AAAS Fellow William E. Moerner of Stanford University is one of three scientists awarded the 2014 Nobel Prize in Chemistry, in recognition of his groundbreaking contributions in bringing "optical microscopy into the nanodimension."
He shares the prize with Eric Betzig of the Howard Hughes Medical Institute and Stefan W. Hell of the Max Planck Institute for Biophysical Chemistry.
Working separately, the scientists developed super-resolution fluorescence microscopy, which allows scientists to "visualize the pathways of individual molecules inside living cells," according to a Nobel Prize press release.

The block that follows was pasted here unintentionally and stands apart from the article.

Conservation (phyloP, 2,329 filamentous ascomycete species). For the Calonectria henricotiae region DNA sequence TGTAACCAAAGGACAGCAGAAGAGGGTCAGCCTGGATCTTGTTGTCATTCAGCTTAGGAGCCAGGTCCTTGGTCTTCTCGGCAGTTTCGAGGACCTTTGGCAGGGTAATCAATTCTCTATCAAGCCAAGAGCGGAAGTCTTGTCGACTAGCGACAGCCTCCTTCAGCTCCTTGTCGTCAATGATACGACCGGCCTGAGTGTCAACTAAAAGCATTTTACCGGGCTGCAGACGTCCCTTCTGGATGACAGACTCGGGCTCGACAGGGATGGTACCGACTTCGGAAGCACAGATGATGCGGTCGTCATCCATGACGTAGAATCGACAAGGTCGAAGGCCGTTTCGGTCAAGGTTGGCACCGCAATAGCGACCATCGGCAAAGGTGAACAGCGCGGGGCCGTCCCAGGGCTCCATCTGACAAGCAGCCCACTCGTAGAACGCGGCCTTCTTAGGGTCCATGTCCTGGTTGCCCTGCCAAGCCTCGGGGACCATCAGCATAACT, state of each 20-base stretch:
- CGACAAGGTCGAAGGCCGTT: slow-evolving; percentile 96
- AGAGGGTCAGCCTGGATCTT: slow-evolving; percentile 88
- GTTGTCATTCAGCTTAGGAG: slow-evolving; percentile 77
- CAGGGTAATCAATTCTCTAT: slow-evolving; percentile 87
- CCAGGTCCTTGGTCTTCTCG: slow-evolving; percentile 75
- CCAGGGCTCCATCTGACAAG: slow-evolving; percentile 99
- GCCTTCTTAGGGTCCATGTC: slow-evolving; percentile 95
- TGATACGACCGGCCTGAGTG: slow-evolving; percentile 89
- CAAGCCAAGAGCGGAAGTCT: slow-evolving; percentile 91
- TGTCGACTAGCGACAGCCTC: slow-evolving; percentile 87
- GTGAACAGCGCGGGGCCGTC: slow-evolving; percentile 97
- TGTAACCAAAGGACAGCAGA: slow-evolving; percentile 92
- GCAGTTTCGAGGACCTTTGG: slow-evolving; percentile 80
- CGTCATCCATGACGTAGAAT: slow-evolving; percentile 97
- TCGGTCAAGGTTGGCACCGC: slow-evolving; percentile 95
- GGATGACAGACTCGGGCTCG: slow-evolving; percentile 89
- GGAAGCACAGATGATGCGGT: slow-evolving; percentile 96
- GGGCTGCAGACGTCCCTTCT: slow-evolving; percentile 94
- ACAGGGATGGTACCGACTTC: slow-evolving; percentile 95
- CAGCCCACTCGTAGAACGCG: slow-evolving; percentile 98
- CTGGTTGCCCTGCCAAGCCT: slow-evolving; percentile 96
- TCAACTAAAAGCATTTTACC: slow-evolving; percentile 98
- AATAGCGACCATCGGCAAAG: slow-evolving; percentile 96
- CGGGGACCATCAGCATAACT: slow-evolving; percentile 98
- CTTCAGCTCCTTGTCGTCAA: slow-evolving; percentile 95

Moerner was the first scientist in the world who was able to measure the light absorption of a single molecule. His work demonstrated that the fluorescence of molecules could be turned on and off by using specific wavelengths of light to excite them. With this discovery, researchers were able to distinguish individual molecules using a regular microscope to detect their glow.
As winners of the Nobel Prize in Chemistry, the researchers will share a $1.1 million prize.
Congratulations to all three laureates.